This thesis explores the relationship between discourses of nationhood and homosexuality in the context of Polish “post-communist transformations” that have taken place over the last decade. It begins with the hypothesis that there must be a more complex relationship between the two discourses than a situation where nationhood simply and straightforwardly rejects the homosexuality. As such, the thesis explores possibilities for going beyond (or further into) the dialectics of the same/other, as a way to develop understandings about the relationship between the nation and homosexuality. The focus is on undercurrents and internal dynamics, constantly negotiating and re-working mutual dependencies between the two discourses. In this context, the thesis is especially geared to exploring the “unforeseen” (or possible), the “wilful”, “unintended” (or hoped for) in the two discourses. The thesis is organised around three major research problems: (1) How is homosexuality framed by national discourse (when performed by the nationstate)? (2) How do discourses of homosexuality relate to nationhood (in times of national distress)? (3) How might national/ist rhetoric be present in discourses of LGBT organisations? Methodologically, the thesis is grounded in a case study approach and discourse analysis. Overall, I argue that we may map out the relations between the nationhood and homosexuality through discourses of rejection as well as dependency, oscillating on the continuum between “sameness” and “otherness”. These relations are best described via the concepts of “dis-location”, “be-longing”, “attachment”, and “dis-identification”. This research is important for at least three reasons. There is a scarcity of work about sexualities in Central and Eastern Europe and a need for more work in this area. Additionally, we have recently witnessed a rise of concern with “homonationalism” in queer studies. Attention to Poland is a valuable addition to this scholarship, which so far is about only the “West” and “Islam”. Finally, it also contributes to nationalism studies, where sexuality is still an under-explored topic, and it offers new insights for scholars interested in Polish nationalism studies.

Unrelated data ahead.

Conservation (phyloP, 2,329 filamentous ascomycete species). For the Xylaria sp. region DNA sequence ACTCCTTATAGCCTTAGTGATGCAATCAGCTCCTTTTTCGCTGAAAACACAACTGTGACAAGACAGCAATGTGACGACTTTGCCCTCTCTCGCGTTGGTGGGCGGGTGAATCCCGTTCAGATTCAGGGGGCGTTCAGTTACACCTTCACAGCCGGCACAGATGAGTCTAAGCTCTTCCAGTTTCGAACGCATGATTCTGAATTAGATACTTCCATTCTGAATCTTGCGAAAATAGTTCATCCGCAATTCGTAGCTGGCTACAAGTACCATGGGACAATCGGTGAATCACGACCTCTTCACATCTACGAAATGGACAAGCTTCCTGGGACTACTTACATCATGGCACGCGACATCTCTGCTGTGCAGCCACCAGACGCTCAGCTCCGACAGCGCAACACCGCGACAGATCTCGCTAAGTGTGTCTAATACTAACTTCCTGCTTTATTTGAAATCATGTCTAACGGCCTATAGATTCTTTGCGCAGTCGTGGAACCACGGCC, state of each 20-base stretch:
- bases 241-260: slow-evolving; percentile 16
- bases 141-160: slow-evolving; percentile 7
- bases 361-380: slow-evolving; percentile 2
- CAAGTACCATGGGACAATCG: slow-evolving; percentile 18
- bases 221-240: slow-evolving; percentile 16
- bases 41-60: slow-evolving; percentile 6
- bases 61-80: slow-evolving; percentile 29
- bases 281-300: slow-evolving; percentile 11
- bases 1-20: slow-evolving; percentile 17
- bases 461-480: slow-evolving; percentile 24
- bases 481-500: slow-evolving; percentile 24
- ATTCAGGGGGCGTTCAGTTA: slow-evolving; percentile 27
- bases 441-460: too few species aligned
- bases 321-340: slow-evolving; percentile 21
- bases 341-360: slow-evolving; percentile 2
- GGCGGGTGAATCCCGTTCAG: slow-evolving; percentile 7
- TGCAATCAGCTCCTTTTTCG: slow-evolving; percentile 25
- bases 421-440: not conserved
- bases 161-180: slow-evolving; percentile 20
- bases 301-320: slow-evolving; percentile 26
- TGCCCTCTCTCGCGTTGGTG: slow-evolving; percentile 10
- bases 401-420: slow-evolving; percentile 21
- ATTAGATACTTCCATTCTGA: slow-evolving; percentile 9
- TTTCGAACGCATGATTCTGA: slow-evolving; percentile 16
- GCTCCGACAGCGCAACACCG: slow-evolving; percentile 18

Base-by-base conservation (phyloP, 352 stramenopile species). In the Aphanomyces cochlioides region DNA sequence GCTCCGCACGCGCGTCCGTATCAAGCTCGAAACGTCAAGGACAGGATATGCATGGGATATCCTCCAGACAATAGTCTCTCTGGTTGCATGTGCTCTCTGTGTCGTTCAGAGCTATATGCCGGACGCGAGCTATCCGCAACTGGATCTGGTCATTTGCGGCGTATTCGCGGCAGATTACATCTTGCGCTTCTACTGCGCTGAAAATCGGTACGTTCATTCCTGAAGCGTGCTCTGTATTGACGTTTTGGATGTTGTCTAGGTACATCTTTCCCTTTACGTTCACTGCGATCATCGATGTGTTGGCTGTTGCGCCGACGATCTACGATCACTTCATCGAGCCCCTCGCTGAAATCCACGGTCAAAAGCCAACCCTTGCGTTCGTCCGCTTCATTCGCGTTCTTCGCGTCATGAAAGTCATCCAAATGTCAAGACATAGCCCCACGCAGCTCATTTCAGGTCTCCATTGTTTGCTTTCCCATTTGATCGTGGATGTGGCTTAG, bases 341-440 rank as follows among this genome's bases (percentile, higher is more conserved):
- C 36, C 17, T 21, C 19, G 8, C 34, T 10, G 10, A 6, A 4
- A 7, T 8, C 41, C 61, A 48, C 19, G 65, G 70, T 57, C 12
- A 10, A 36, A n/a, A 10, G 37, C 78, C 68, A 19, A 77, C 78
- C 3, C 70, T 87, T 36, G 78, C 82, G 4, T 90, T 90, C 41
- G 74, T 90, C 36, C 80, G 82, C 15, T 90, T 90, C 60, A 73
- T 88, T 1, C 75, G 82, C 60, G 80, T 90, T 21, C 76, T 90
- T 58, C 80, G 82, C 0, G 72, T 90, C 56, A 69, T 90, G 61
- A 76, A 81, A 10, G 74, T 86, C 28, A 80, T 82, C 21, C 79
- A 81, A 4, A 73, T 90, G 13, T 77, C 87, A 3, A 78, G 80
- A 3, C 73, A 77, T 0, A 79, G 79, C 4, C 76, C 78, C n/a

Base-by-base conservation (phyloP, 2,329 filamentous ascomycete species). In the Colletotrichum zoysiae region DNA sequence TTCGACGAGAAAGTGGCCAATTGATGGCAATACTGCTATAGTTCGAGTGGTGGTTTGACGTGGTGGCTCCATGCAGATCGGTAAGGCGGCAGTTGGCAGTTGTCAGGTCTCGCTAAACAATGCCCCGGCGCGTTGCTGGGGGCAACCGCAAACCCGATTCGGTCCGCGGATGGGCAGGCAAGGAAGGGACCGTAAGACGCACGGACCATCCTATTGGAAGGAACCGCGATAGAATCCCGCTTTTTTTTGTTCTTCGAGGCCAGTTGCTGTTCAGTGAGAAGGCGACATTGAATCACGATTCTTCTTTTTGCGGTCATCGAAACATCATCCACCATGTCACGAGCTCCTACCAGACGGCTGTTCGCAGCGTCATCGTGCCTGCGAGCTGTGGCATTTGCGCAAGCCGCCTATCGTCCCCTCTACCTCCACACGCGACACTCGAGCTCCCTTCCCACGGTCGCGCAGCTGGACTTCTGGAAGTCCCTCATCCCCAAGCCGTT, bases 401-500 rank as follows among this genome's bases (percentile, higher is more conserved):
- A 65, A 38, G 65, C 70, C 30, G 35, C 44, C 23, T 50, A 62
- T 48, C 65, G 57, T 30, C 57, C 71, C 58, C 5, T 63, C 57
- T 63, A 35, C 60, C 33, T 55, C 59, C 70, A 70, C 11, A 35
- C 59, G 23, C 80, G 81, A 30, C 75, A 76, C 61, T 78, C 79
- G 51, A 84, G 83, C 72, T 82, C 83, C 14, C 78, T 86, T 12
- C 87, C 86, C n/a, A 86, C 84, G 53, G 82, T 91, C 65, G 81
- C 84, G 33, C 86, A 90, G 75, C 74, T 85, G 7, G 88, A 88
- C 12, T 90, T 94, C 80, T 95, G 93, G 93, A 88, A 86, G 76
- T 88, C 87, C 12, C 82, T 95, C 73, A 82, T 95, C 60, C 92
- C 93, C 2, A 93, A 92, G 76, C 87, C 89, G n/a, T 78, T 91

|Publisher||Birkbeck (University of London)|
|Source Sets||Ethos UK|
|Type||Electronic Thesis or Dissertation|
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